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Rethinking scrap handling

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Logistics along the scrap metal supply chain are at an inflection point, one that encompasses and reflects the position of the North American scrap industry as a whole.

Big picture, commercial enterprise-wide systems are capable of including scrap among the inputs of various raw materials feeding into a melt shop. Even so, software vendors say most steel mills tend to keep and track scrap flows on spreadsheets.

Factors behind that preference vary. For starters, many scrap operators are simply not large enough to need sophisticated enterprise systems. At the same time, even the larger ones, especially those that grew by acquisition, have integrated the legacy logistics systems inherited when they purchased other yards.

And although upgrades, overhauls, even root-and-branch replacements are available, such fixes are expensive. Add to that the fact that even the smoothest of installations is typically accompanied by some degree of disruption to operations.

Feedback from Wall Street indicates that industry analysts also view the entire scrap sector as facing a pivotal crossroads. After a few of the largest operators were acquired by fast-growing steel companies, the scrap sector underwent a major consolidation. At the same time, the use of intermodal box containers opened the export market to even small, inland yards. That trend too seems to have run its course.

In recent years, scrap operators have, for their part, invested heavily in new and more sophisticated handling and sorting equipment
and technology. In most cases, those outlays have enabled operators to improve margins by selling higher-quality streams of material to new clients. But those investments do not seem to have delivered the breakout profitability or differentiation that some expected.

It has been suggested that the next big thing for scrap operators could be more sophisticated logistics and supply-chain management tools. Such advances would enable operators to better manage what comes in over the scale, and therefore
make the most of their new sorting equipment and further tighten their relationship with mill customers.

“Scrap operators are certainly looking to bond more closely with their customers, and mills are looking to fill in gaps,” observes Vince
Pappalardo, managing director at investment banking firm Brown Gibbons & Lang Co. (BGL), Cleveland. “Some mills are still interested in moving into the scrap market, but no one has made any moves on the scale of what SDI (Steel Dynamics Inc.) and Nucor did.”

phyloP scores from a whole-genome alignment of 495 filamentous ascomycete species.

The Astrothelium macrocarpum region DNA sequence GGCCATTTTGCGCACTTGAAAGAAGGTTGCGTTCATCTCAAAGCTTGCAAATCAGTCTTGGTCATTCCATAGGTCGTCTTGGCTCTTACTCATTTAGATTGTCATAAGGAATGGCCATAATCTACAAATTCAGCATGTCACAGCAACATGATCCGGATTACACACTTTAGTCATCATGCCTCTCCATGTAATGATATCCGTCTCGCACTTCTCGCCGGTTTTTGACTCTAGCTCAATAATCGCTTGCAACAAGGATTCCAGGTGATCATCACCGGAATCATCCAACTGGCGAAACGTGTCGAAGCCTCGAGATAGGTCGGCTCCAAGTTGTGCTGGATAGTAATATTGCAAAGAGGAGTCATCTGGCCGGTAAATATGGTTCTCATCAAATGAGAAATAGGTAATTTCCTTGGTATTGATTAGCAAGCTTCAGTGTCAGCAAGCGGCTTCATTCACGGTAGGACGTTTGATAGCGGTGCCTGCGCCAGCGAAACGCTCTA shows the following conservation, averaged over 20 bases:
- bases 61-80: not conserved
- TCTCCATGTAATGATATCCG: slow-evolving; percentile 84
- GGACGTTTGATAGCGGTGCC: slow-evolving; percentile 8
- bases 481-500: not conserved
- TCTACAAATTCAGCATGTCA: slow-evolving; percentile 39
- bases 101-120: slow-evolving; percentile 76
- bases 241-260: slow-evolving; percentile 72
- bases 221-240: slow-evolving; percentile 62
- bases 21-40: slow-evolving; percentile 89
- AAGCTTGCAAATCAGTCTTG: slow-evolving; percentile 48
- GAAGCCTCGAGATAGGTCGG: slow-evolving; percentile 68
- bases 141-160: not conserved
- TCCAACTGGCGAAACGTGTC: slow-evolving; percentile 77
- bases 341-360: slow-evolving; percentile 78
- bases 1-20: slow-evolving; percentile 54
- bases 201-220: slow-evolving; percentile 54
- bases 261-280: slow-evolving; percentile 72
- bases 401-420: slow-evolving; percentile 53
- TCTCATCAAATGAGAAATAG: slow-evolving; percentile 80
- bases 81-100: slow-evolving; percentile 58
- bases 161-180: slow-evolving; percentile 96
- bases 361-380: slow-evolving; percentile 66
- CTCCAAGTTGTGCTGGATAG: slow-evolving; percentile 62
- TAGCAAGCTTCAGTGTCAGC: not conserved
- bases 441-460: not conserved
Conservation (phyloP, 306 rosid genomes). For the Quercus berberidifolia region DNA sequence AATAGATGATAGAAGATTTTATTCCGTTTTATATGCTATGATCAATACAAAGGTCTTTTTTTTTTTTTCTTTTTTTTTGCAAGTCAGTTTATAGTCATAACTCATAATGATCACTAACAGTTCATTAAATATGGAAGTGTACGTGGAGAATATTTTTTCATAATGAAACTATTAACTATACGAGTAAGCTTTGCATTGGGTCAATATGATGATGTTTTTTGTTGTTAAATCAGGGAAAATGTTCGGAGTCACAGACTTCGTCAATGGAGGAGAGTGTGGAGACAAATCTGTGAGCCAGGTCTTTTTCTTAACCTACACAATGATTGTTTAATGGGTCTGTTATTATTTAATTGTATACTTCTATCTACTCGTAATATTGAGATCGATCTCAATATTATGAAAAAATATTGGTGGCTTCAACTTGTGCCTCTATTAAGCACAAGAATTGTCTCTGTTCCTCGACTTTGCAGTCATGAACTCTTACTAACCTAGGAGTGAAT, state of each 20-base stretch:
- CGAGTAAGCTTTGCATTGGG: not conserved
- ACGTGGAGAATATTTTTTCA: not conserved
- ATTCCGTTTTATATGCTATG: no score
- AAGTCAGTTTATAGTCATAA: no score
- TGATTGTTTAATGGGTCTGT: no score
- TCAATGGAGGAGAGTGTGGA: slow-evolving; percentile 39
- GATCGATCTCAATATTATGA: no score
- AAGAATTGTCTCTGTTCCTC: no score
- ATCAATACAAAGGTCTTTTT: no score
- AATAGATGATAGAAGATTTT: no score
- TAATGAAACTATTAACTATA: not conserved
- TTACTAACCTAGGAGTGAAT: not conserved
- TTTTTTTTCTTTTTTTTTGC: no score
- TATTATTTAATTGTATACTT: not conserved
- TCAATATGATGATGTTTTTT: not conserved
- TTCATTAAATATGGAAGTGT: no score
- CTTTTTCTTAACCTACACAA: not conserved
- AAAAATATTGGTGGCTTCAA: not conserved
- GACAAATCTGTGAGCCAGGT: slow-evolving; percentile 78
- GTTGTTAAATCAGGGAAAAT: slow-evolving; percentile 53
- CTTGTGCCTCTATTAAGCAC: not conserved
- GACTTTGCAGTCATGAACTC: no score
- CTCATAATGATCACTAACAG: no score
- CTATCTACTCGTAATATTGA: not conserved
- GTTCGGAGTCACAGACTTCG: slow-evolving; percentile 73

Why not? “Frankly, there is not much out there in terms of scale and depth,” Pappalardo says. “In scrap, there is a volume premium from the mills, not a volume discount. It’s all about scale, especially the economies of scale for the mills.

“We’ve handled a few acquisitions, and there are a few others out there,” he adds. “But at this point, mergers may be the best way for the regional guys to get scale.”

As local and regional operators close ranks, either in collaborations, joint ventures, or formal combinations, logistics become even more key. “Mills are looking for scrap operators that hit the logistics benefits, especially if they can ship in many different directions,” Pappalardo says.

“Logistics and quality control are just blocking and tackling, just good business practice,” the investment banker notes. “The big change in scrap over the past few years is that there is more business risk. Things like logistics and supply-chain management, as well as quality control are not just nice to have, they are need to have.”

Trade Flows Turn for Home

On a global basis, scrap flows have changed significantly in recent years, according to data provided by Metal Strategies, a West Chester, Pa.-based steel and metals consultancy. Most notably, exports of scrap have plunged by half since 2010, from 22.6 million short tons to 13.9 million tons. At the same time, imports have increased by 3 percent from 4.16 million tons to 4.27 million tons. Together those trends confirm increased domestic consumption of scrap.

In aggregate, that pattern shift is positive for both the U.S. balance of trade and for industry activity up and down the supply chain. But it
also means a revision of customary logistics to accommodate changing volumes and directions. There is also the perennial concern of “mining out the scrap mountain.”

With some expectation of new infrastructure spending on the horizon, it remains to be seen if--and to what degree--demolition activity will take place. If not major, scrap markets will have to rely on a range of variables, including the number of Taurus sedans Ford sold in 2007, or imports for feed. In either case, quality control and the ability to draw on scrap sources from farther afield figure large in any operator’s considerations.

In addition to the shifting tide in scrap export and import flows, there has also been a shift in the sources and ports of entry. From 2015 to 2016, Metal Strategies data show that although imports from Canada and Mexico were essentially flat, imports from Europe soared 54 percent from 592,000 tons to 914,000 tons. At the same time, imports from Asia and other regions fell by half, from 34,000 tons to just 17,000 tons.